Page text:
Last night it was more apparent than ever that we don’t need a TV when we’ve got entertainment galore on the cut! I recently posted about our new cow visitors in the field opposite our boat bubble. I’m not sure if said cattle are to human voices, craving company, or just too lazy to walk to the other end of the field for a drink from the water trough provided by the farmer. Whatever the reasoning, we’ve watched them jostling amongst themselves for the best ‘canal drinking’ spot since then. The barbed wire wasn’t cutting anything – in fact, they appeared to enjoy scratching themselves on it. No deterrent there then!
We’ve all said one of them will fall in soon. Last night, as our baked potatoes were cooking on the brazier, it happened. Not one cow but two! We suspect the second slippage was due to a poor attempt at giving the first moral support to the first, and ended up needing it instead. These creatures are surely not the most intelligent, but their eyes look pleadingly at you and they really seem to care about each other. More on that to come …
Boaters To The Rescue
Once we’d all gazed in horror at the sight of two cows in the canal, we formulated a hasty plan. Not a lot of formulating to be fair – Plum jumped on his bike and headed to the farm, Kim jumped on a bike too and ripped her trousers so gave up on that idea, I did a Google Maps search (as a ‘Google Guru’!) and searched for farm nearby and called the number to explain what had happened. The helpful woman said it was a farm of theirs and they’d get in touch with the farmer. Plum meanwhile had arrived at the farm and knocked loudly, eventually finding someone. The phone call had come in and they were preparing to make a rescue attempt.
With Plum returned, and the farmer and his mate at the cows side, we offered to take the boats across to try and ‘herd’ the cows towards them. Of course the cows couldn’t haul themselves out even if they wanted to. It’s a known fact that falling into a canal is made even more dangerous by the fact that the sides are high and it’s nigh-on impossible to get out. Especially when you’re soaking wet.
The cows had worn away the barbed wire fencing over the past few days and created a trough-like area to lick up the decidedly dodgy dirty water. Realising there was no hope in hell of the cows coming out without help, the farmer went off to get equipment. At this stage, I stopped taking photos, and instead started a live video on the NB Areandare Facebook page. That video is over 46 minutes long. It took that time to get the spotted cow out, using a pelvic winch. Oh my goodness. It was touch and go. We thought we may be having a beef barbecue instead of milk.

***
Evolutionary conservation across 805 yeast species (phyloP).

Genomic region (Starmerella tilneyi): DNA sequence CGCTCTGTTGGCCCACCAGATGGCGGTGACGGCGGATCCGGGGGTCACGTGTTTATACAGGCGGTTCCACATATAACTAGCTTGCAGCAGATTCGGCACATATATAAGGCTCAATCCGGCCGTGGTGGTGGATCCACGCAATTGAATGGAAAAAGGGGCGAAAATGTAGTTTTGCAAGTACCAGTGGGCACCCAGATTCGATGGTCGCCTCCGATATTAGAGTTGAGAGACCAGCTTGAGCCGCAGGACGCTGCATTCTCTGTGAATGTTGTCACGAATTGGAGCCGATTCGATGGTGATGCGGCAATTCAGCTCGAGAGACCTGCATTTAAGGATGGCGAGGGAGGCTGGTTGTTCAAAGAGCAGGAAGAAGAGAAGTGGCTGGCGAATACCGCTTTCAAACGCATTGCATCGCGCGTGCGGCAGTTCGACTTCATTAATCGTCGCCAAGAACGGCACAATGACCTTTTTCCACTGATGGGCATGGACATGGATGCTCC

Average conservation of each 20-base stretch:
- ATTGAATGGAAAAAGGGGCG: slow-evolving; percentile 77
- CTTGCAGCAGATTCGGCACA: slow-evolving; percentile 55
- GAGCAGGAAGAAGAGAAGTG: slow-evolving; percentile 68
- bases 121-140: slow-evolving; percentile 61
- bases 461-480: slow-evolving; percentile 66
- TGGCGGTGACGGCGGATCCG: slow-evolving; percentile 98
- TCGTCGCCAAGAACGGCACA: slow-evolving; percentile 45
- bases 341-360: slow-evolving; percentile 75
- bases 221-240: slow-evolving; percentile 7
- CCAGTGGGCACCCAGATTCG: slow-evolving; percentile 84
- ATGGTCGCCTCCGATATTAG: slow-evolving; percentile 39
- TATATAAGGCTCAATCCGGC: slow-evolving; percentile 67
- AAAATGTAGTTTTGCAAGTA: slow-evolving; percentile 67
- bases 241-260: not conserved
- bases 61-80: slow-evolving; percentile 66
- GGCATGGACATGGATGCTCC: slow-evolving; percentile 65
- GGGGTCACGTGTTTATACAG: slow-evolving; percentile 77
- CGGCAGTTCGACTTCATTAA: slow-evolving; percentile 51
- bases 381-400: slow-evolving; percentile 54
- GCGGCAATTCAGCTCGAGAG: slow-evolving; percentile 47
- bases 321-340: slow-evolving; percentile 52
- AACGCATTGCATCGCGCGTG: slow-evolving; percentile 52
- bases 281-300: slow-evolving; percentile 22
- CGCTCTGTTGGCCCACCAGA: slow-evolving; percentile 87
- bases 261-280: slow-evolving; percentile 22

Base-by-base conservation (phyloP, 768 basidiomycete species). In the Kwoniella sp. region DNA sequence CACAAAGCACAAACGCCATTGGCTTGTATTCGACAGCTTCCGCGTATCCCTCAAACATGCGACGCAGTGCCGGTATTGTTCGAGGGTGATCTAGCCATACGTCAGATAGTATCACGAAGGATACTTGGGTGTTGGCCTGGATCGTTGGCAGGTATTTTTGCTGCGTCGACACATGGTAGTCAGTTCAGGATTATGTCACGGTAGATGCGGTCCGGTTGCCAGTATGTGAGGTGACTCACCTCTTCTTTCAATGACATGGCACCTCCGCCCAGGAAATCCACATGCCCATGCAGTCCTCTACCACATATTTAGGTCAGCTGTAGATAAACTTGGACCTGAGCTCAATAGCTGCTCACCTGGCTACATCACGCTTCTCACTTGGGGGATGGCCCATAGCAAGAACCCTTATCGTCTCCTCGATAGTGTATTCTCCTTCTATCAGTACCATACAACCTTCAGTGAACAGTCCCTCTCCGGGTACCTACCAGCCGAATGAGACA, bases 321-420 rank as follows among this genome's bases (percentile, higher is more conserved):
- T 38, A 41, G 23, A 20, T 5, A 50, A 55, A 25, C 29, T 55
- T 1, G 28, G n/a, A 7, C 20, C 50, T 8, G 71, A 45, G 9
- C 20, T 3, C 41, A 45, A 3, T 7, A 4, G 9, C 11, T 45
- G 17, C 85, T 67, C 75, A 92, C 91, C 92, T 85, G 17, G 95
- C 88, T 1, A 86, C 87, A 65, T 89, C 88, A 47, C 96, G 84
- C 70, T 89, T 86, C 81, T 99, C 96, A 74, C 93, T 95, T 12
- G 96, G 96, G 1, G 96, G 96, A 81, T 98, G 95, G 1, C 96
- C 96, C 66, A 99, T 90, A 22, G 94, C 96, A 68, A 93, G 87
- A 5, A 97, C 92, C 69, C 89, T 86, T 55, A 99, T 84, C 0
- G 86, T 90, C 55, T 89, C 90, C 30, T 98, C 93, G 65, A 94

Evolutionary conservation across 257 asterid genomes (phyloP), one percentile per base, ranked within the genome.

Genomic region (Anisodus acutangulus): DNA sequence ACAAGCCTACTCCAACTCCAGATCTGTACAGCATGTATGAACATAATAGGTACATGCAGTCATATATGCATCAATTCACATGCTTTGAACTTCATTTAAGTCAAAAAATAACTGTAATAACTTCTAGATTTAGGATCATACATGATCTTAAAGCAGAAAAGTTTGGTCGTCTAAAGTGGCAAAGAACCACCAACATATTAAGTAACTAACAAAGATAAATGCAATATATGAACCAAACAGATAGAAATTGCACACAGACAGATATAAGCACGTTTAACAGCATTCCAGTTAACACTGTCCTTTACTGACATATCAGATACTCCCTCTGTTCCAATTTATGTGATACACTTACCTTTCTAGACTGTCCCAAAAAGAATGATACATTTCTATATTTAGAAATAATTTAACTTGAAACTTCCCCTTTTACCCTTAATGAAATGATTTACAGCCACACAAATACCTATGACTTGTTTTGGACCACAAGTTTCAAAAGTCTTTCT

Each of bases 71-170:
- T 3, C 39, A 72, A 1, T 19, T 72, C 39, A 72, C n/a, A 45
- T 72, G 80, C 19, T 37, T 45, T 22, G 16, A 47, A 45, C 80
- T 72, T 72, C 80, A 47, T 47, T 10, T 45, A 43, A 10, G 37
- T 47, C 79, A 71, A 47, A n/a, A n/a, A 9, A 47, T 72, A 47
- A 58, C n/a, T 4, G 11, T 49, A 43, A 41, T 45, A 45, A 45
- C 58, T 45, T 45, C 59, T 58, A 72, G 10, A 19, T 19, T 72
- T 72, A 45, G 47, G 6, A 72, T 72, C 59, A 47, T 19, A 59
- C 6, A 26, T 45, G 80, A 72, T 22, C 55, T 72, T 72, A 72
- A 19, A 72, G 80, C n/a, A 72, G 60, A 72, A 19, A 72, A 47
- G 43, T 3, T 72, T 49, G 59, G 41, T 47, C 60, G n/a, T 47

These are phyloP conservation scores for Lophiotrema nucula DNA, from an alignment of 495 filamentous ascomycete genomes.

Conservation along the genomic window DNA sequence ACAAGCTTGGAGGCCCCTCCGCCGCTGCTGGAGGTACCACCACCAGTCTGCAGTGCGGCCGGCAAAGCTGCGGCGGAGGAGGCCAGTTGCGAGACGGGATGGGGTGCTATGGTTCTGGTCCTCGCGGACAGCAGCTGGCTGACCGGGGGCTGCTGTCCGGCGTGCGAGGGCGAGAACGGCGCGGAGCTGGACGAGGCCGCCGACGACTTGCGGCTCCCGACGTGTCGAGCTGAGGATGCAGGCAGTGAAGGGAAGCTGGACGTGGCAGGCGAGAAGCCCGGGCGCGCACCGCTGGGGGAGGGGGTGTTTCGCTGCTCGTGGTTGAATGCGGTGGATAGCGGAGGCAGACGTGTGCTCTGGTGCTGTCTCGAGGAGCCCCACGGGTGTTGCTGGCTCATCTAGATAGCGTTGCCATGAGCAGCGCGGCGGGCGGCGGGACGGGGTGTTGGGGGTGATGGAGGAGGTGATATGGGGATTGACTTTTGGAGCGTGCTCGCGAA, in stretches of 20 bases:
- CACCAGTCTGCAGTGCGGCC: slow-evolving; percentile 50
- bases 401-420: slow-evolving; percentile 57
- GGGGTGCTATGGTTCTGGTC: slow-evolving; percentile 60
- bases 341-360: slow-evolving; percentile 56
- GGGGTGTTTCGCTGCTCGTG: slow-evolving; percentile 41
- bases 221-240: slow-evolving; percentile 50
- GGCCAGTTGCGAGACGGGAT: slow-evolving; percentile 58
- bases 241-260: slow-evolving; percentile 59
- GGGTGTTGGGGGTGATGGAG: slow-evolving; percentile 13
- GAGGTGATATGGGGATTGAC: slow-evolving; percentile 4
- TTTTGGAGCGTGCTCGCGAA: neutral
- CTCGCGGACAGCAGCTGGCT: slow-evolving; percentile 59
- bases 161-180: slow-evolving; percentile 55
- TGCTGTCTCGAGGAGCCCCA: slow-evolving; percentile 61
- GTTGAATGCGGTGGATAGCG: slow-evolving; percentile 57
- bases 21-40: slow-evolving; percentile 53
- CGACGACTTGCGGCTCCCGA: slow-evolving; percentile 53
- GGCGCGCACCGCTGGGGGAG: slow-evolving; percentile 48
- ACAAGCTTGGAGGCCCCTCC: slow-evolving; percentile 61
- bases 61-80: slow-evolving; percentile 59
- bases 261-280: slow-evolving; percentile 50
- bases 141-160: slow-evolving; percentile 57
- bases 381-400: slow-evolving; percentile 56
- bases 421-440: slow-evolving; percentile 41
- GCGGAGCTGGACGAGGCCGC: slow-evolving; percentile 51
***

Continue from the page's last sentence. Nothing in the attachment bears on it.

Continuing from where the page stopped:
Here’s a few of Barry’s shots …
Once the second cow was forcibly extracted, it was amazing to watch a dozen or so of her mates running over to see how she was. They licked her and snuggled into her as if they were just so pleased she’d made it out alive. It was so sweet.
Heidi’s (badges on board and pirate) Facebook post was a classic, and I’ve got her permission to share it here:
“What a day! Two cows fell in the canal – one after the other splish splash splosh!! They couldn’t get out after trying so hard bless em and some shouts of encouragement from us boaters. So after a phone call to farmer Giles he rushed down to try and entice Gertie and Daisy back onto dry land! Not a bleeding chance… Daisy stayed quite close to where she dived in and just ate the grass from t’other side without a care in the world so she was back on dry land quite quickly, but bloody Gertie decided to go on a right adventure so we had to get the boats out to block her passage and stop her heading off into the unknown – well …. that’s where it got hilarious 😂😂 Barry trying to block her going one way and Plum the other (she got past Plum 5 times – he will never make a goalie) 😂 but he always got her back… anyway after a while, Plum and farmer Giles managed to get a rope around Gertie who was very tired by this time and with a whoop on farmer Giles’s tractor – out she came! All the other cows came to kiss her and check she was ok – they have now all buggered off to get their teats squeezed”
Recurrence Prevention Tactics
This morning the farmer and another mate were up early mending the fence, putting the barbed wire back on, adding fence poles, and best of all erecting an electric fence. The cows were let back into the paddock this afternoon, and it’s as if they know not to come near. They’re all now lying on the opposite side and haven’t ventured close to the canal again.
Barry had a chat with the farmer across the canal, asking how the cows were. He said it didn’t seem to do any lasting harm – and they all gave more milk than usual last night so he was happy!
A Complete Change of Subject …
A few days ago Pip and Mick, from NB Oleanna, told me about a local company (Nantwich Veg Boxes) that deliver fresh fruit and vegetable boxes. They’d already tried them out and had a box delivered to the bridge where we had our Off Licence delivery. Pip said if I wanted to order a box, they were collecting one today. So I did. A mixed fruit and veg one for £12. Awesome. All sourced locally. Thanks guys!
Headache Resolved Thankfully …
I’m feeling a lot better today, so no symptoms reported to the COVID-19 Symptom Tracker. Barry is fine too. Kim, on the other hand, is feeling a little unwell. Hopefully, it’s something and nothing …
On the website they report that there’s now “… 3,001,113 members of the public supporting the NHS and scientists in the UK. Together we can get out of lockdown safely and beat the disease.”
If you’re not signed up yet and you live in the UK, USA or Sweden, please do so, because of what they say above.
Hopefully this evening will be a little calmer on the cut. Earlier today I saw the most magnificent flower full moon from our bedroom portal. What fantastic weather we’re having again; thank you Mother Nature 😉